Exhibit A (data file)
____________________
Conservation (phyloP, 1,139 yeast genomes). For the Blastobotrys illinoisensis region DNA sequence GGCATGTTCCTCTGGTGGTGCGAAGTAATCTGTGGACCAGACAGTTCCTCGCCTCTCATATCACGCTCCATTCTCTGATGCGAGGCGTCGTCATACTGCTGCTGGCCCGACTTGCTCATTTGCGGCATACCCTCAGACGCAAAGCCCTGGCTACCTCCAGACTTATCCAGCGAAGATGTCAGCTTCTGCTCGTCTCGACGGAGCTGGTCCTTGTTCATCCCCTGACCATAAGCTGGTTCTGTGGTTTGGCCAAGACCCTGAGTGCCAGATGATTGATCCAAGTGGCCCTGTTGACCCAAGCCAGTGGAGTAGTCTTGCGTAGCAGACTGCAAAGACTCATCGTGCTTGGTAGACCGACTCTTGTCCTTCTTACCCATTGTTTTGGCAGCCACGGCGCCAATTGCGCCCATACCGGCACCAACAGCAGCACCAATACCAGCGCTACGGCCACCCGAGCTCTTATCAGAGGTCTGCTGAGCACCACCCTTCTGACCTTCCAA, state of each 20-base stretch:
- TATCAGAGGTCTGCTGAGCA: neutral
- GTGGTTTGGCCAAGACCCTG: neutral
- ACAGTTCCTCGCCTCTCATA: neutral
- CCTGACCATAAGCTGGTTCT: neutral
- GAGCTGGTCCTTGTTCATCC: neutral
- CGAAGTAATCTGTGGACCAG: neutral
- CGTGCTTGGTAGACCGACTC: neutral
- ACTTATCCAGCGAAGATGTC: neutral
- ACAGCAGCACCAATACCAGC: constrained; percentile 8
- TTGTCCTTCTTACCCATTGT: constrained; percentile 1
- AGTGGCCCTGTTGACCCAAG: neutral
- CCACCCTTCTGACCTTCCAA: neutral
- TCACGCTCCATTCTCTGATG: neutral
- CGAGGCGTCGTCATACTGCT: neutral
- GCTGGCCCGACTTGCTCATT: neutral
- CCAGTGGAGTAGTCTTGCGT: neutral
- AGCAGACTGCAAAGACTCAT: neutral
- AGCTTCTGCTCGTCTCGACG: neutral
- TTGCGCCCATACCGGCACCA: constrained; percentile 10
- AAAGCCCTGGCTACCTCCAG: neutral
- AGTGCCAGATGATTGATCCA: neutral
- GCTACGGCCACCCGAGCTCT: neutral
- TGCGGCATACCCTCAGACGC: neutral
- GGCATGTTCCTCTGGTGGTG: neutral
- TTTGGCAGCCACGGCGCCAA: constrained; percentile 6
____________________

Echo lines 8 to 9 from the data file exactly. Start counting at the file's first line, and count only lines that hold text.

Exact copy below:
- CGTGCTTGGTAGACCGACTC: neutral
- ACTTATCCAGCGAAGATGTC: neutral